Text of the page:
It can be hard to cover something so complex in under 300 words. I hope I did well.
“The Weary Blues” and “Trumpet Player”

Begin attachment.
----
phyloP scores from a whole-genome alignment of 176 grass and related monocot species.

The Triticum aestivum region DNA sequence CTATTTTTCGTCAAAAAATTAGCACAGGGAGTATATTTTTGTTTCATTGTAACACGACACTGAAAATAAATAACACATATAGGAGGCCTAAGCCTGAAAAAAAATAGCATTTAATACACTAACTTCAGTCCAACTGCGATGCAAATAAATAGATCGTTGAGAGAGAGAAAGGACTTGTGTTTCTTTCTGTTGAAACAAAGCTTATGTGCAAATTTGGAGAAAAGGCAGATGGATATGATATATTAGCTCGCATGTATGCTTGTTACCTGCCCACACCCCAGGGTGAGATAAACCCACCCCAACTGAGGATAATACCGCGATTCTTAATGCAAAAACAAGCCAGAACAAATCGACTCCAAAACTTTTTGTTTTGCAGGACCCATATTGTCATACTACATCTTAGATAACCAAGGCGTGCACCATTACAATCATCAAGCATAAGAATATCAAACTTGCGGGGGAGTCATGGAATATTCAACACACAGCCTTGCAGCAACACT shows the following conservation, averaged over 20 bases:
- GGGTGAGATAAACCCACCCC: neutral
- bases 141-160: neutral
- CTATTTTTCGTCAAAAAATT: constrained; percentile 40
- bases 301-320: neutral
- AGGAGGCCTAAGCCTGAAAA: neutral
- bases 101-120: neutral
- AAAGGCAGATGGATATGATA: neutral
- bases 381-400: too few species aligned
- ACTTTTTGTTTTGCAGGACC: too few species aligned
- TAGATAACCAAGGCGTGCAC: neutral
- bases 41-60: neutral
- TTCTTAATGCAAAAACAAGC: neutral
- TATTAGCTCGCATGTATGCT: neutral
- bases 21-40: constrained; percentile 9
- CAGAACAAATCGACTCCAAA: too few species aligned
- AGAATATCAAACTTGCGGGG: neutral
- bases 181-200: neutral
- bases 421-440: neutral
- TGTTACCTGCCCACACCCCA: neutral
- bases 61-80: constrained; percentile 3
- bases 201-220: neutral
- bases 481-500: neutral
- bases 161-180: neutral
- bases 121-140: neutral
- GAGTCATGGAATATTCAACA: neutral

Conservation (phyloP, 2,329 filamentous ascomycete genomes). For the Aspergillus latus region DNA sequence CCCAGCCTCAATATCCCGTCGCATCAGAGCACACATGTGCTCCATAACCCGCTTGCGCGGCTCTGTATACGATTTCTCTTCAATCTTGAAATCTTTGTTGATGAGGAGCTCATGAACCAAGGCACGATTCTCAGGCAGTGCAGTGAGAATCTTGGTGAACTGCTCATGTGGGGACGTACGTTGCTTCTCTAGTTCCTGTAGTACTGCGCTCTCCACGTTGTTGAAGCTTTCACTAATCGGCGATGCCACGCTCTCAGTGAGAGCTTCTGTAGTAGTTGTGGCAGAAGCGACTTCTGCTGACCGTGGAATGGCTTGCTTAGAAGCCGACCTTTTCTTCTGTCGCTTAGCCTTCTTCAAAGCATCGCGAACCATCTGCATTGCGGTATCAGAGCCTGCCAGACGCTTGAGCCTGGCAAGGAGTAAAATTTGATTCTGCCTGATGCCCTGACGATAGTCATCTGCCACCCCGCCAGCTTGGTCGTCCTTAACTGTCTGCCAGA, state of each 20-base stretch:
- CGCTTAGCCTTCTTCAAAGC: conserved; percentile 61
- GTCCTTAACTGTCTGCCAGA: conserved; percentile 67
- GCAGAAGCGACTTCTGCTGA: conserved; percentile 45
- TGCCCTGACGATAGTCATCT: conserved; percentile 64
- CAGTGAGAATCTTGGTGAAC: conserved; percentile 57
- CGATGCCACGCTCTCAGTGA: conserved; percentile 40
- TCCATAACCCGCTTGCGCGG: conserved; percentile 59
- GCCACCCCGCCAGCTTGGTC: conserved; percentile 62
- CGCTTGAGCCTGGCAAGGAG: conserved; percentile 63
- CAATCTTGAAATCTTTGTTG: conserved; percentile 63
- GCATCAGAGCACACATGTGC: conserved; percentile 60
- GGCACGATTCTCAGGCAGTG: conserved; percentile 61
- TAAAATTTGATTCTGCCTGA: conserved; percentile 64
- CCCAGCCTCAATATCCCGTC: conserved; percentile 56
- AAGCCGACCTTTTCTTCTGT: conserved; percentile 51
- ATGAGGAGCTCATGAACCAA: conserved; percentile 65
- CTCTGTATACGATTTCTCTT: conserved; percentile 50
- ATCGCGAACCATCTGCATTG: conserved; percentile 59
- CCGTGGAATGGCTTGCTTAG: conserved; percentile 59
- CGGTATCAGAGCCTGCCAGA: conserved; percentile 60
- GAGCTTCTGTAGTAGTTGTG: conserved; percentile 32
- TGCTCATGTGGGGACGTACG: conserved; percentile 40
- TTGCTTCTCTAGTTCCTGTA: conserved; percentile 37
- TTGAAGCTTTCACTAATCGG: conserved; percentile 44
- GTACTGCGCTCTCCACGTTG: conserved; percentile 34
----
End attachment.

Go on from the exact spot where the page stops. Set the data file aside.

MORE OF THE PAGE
Poetry, for many people, provides a way to express feelings that we may find difficult to share or explain to others. When comparing two poems written by Langston Hughes, it becomes easy to visualize the musicians and the pain that they are releasing through the music they play. In “The Weary Blues”, published in 1925, Hughes writes about a piano player who played a “sad raggy tune” that is “Coming from a black man’s soul”. In “Trumpet Player”, published in 1947, Hughes writes about “the negro with the trumpet at his lips” whose music “is honey mixed with liquid fire”. In each poem, the men have a deep emotion that they are expressing through their music. The man in the first poem is tired and sad, and the tune he plays is a “drowsy syncopated tune”, helping to share that feeling with us. In the second poem, the trumpet player’s song sounds sweet like “honey”, but played with such passion that it is perceived as “liquid fire”. Both men are weary, but the man in the first poem seems more tired, more exhausted, because of his memories; whereas, the man in the second poem is weary, but he’s not yet exhausted from the past he remembers, he still has a “smoldering memory” of the past, and shares that heated passion with us. We can also see that “The Weary Blues” was written 22 years before “Trumpet Player”, and still the past that the two men in the poems share still causes pain, frustration and anger, and ultimately a sorrowful acceptance. Langston Hughes may or may not have written these poems to share the pain he felt, but through his writing we are able to connect to the feelings of many African Americans to gain just a smidge of understanding of what their past feels like to them.